“Seguro Popular” has improved healthcare in Mexico providing health coverage to millions of Mexicans. Since 2003/2004 noteworthy achievements have been reached. Unfortunately, many challenges are still at stage. The healthcare system is still too fragmented forcing individuals to face unbelievable out of pocket payments. Since the last June the Government has implemented a new regulation aiming at promoting further cooperation between the various Mexican healthcare service providers. Will this be sufficient to improve access to services and their quality?
Since the introduction of “Seguro Popular” in 2004, a system of public and voluntary insurance by the Government of Mexico, aimed to expand coverage of health services for low-income populations who are employed or are self-employed, and are not beneficiaries of any social institution, the Mexican healthcare system has made significant progress in insurance coverage. Since 2004, some 56 million people at risk of catastrophic expenditure on health now have access to health insurance and 93 out of 100 Mexicans have some kind of health coverage. Additionally, key parameters such as infant mortality and maternal mortality have improved. Furthermore, according to an OECD report, from 2003 to 2013 public investment in Mexico’s health system has risen from 2.4% to 3.2% GDP; in 2014, health expenditure was 6.3% of the GDP. Yet, doubts remain about how this money is invested and translated into health gains. Some indicators, such as Out of Pocket Payments (OOPs) or data about the quality of health services, suggest that the system is not working as efficiently as it could. For instance, about 45% of spending on healthcare and medicine is still OOP by patients and their families, often resulting in dire financial consequences.
Some fundamental reasons behind inefficiencies of the scheme have been attributed to the structure of the Mexican health system, which based on several disconnected sub-systems that provide different levels of care, at different prices and with different outcomes, thus producing marked inequalities in access and quality and reflecting socio-economic disadvantages.
This fragmentation is detectable in the health information infrastructure too. Finally, Mexico has started to build a national health information infrastructure for quality monitoring and the “Sistema Nacional de Indicadores de Calidad en Salud” (INDICAS) has published several indicators over the past decade. Additionally, a number of other initiatives are underway in the separate sub-systems. Despite an effort to collect data, their systematic use to improve care appears rare. Directly related to the weak information infrastructure, information about healthcare quality is relatively limited. In 2015, Mexico was able to report on only 8 out of the 52 indicators requested by OECD and their analysis gives cause for concern showing a low quality level of the services provided in the public system. Due to this, individuals quite often rely on the private system. In fact, more than 90% of Mexicans have some coverage in the public system, but millions of insured shun public hospitals and opt for private health, with subsequent purchase of medicine in private pharmacies, fueling exorbitant private spending.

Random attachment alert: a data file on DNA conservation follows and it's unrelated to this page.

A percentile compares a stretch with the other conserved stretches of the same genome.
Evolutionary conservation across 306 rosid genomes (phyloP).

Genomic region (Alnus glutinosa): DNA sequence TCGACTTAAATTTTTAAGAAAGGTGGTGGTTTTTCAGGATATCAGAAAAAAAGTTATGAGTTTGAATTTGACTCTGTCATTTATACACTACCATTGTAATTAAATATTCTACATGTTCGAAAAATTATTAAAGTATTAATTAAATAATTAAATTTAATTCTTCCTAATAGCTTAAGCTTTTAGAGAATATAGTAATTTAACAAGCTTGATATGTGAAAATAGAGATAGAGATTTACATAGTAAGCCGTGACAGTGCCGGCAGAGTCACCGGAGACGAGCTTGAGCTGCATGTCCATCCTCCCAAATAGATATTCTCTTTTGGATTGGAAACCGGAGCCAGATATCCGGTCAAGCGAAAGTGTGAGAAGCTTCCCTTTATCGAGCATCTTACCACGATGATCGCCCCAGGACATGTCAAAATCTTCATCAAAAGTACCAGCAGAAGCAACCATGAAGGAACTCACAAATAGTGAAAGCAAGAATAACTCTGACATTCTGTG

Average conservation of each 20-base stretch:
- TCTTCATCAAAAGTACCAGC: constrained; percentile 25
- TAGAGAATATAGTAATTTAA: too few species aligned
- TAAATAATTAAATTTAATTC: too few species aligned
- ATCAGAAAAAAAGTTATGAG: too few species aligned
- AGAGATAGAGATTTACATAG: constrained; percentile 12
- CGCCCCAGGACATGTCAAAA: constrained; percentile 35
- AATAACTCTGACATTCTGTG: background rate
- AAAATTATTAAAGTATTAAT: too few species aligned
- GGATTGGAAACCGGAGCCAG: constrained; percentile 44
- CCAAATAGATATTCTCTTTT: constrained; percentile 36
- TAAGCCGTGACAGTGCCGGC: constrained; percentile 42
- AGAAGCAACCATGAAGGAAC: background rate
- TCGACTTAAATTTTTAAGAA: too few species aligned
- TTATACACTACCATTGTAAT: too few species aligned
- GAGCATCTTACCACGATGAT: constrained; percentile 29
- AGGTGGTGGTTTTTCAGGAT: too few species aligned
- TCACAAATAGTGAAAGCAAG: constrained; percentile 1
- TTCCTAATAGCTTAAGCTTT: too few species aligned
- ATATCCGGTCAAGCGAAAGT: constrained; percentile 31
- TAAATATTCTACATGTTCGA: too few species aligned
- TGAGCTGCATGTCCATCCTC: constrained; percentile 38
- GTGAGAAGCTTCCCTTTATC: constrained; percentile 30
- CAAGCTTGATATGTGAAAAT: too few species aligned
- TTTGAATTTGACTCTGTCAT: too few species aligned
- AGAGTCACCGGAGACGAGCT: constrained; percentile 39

Inequities are also reflected in the access to health among indigenous people, especially those speaking indigenous languages. A 2012 Health Secretariat report revealed that there are 485 municipalities in Mexico in which at least seven of 10 inhabitants speak an indigenous language. In those 485 municipalities, there are fewer doctors, fewer nurses, fewer health facilities, fewer hospital beds, fewer specialists and less medical testing equipment than in the rest of the municipalities. Besides the lack of personnel and supplies, in indigenous municipalities there are 10 times more medical interns in charge of health clinics than in other municipalities across the country. This also implies, that the poorest communities don’t just lack medicine and medical equipment they are also assigned often very inexperienced healthcare providers.
Despite these issues, an effort is being made to improve the system. A few months ago, on the 7th of April, the President Peña Nieto signed the National Agreement about the creation of universal coverage of health services. The plan aims at gradually achieving health coverage for the whole population and at obtaining increased coordination among the federal institutions, the social security agencies and the healthcare service providers. As such, since last June, a patient can be treated in hospitals of the “Instituto Mexicano del Seguro Social (IMSS)”, of the “Instituto de Seguridad y Sevicios Sociales de los Trabajadores del Estado (ISSSTE)” and of the Federal and states health secretaries. This was not possible before.
Additionally, last month, the Mexican government signed two agreements with Canada and Germany towards improving the health sector. Both agreements aimed at facilitating the exchange of information on the regulation of therapeutic, pharmaceutical, biological products and medical devices and herbal products, cosmetics, controlled drugs and environmental health. In addition, the Governments will work together on areas such as quality of care, patient safety, health regulation and best medical practices, which will help to raise the level of care provided to the population.
Definitely, these are small steps; despite noteworthy achievements in expanding health insurance coverage to most of its citizens, with the introduction of the “Seguro Popular”, the Mexican healthcare system continues to face challenges to ensure that citizens have access to needed health services that is timely and of a reasonable quality. While the government is clearly dedicated in its efforts to improve access to healthcare for its people, accelerating efforts would enable many more to benefit from these efforts.